Product Details

ISBN-13:
9780152049263
Publisher:
Houghton Mifflin Harcourt
Publication date:
08/01/2003
Edition description:
First Edition
Pages:
208
Product dimensions:
4.50(w) x 7.00(h) x 0.50(d)
Lexile:
780L (what's this?)
Age Range:
12 Years

Meet the Author


JEANETTE INGOLD is the author of several acclaimed novels, including Pictures, 1918 and Airfield. She lives and writes in Montana.

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Window 4.9 out of 5 based on 0 ratings. 8 reviews.
ponywriter7 More than 1 year ago
Imagine suddenly losing your eye sight and your only parent at the same moment. Now imagine being thrown into a new world with relatives you’ve never met, in a town you have never seen, and in a school where the faculty are learning how to deal with a blind person at the same time you are trying to learn how to use your cane. Jeanette Ingold wrote this book with such depth, I was caught up in the story instantly. This isn’t a “feel-sorry-for-me” book, this is a story about a frightened girl whose background has given her courage to navigate her way through a new world, against tremendous odds, while discovering secrets about her family’s past through the only visions available to her ~ those of her ancestors she glimpses out the window of her attic bedroom. A wonderful story. Read it.
Anonymous More than 1 year ago
Anonymous More than 1 year ago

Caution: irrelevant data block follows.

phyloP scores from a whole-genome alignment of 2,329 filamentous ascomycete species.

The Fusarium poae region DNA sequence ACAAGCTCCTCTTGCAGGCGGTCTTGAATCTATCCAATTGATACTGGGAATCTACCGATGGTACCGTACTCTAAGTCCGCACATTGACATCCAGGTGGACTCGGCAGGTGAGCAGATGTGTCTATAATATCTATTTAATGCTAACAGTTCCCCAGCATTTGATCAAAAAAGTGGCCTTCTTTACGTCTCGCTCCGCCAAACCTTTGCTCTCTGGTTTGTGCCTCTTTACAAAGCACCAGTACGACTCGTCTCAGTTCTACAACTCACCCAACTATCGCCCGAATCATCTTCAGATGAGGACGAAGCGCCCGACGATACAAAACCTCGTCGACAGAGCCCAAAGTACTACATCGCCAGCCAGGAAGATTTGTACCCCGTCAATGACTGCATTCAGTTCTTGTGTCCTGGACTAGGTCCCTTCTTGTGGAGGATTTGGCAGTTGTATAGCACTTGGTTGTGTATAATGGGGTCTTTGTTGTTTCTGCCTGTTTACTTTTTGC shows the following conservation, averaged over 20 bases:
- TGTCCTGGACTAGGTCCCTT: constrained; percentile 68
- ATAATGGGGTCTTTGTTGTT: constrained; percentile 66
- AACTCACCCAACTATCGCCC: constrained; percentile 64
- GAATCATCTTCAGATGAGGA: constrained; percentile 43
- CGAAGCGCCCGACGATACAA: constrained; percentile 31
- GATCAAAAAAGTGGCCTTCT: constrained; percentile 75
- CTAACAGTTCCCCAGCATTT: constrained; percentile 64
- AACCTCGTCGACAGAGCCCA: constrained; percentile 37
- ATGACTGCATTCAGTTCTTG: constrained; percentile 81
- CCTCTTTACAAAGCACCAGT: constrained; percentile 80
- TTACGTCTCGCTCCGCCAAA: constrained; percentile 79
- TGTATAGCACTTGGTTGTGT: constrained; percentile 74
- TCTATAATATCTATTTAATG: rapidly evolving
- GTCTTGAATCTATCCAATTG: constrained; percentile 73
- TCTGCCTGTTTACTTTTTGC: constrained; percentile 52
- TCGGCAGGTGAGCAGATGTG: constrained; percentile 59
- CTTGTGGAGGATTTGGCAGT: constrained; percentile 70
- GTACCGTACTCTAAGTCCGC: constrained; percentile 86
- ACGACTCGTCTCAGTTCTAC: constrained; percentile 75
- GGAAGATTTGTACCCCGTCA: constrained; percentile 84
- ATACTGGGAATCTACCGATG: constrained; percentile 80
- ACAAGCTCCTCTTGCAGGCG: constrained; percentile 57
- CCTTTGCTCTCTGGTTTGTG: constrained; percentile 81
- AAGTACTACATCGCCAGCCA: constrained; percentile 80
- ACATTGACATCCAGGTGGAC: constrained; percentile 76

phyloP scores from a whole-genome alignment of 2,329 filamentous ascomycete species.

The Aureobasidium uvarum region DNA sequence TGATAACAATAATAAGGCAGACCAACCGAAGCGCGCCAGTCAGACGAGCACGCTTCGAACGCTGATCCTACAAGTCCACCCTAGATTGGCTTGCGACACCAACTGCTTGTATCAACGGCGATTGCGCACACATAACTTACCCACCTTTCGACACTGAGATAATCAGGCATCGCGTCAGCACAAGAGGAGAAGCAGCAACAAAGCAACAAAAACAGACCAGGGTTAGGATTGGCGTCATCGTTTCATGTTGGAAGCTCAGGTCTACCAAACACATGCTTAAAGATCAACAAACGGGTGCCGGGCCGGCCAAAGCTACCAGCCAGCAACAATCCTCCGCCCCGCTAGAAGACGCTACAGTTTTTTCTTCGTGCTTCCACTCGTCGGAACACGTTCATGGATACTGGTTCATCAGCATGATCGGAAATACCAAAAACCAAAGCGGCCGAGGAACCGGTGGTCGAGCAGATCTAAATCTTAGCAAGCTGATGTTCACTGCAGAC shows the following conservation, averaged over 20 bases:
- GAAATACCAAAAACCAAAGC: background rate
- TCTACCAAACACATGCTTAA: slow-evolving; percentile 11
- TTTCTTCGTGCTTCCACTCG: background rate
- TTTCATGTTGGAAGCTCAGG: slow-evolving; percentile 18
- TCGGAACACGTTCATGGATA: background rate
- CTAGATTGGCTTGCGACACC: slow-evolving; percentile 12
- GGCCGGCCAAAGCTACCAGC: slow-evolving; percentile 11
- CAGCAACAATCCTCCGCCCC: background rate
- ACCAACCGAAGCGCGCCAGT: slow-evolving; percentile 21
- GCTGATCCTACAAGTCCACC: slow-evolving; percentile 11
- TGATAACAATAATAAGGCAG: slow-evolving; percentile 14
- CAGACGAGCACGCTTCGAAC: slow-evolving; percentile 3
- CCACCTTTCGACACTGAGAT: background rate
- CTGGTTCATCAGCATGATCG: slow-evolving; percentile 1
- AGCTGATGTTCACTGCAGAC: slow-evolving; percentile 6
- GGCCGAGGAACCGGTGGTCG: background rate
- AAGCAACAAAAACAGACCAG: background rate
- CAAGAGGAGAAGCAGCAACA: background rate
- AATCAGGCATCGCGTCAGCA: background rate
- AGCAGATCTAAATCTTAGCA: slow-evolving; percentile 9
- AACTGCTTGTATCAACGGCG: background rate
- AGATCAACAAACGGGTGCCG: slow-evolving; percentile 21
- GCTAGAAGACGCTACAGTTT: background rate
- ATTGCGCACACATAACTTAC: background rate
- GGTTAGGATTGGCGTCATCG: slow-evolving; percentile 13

Guest More than 1 year ago
I think I've read this book over a hundred times...Its amazing what she overcame and came to terms with just by seeing what the grandmother she never met went through to find herself and where she really belongs. This one of the best books that I've ever read and I will keep reading it.
Guest More than 1 year ago
This book has opened my eyes a whole lot. It shows me that I shouldn't let anything push me down. Mary is a wonderful girl who has inspired me to say hi to people with dissabilities because they are just like me but with some larger obstacles.
Guest More than 1 year ago
this book was so wonderful. the way she copes with her sight and her mothers death is so great. she brings the past to life and show us that anything is possible.
Guest More than 1 year ago
The Window is a wonderful book that teaches you about disabilities and how to cope with new friends, families, putbacks, and love. I would recomend this to anyone who likes a good book to read. Easy to read and understand. Very detailed. You feel like you are actually Mandy in the story. A great book. Read it!!
Guest More than 1 year ago
This book makes you really think about the life of an adopted mother that never really knew about family, and love. Her daughter is left blinded after a car accident, in which the mother dies. The girl is reunited with the family she never knew about. She is able to help a close friend dealing with similar, but very different problems, while overcoming her own problems that she never understood. There is still more a twist to this book. Everything in this book ties together so neatly and so realistic. I recommend this book to all.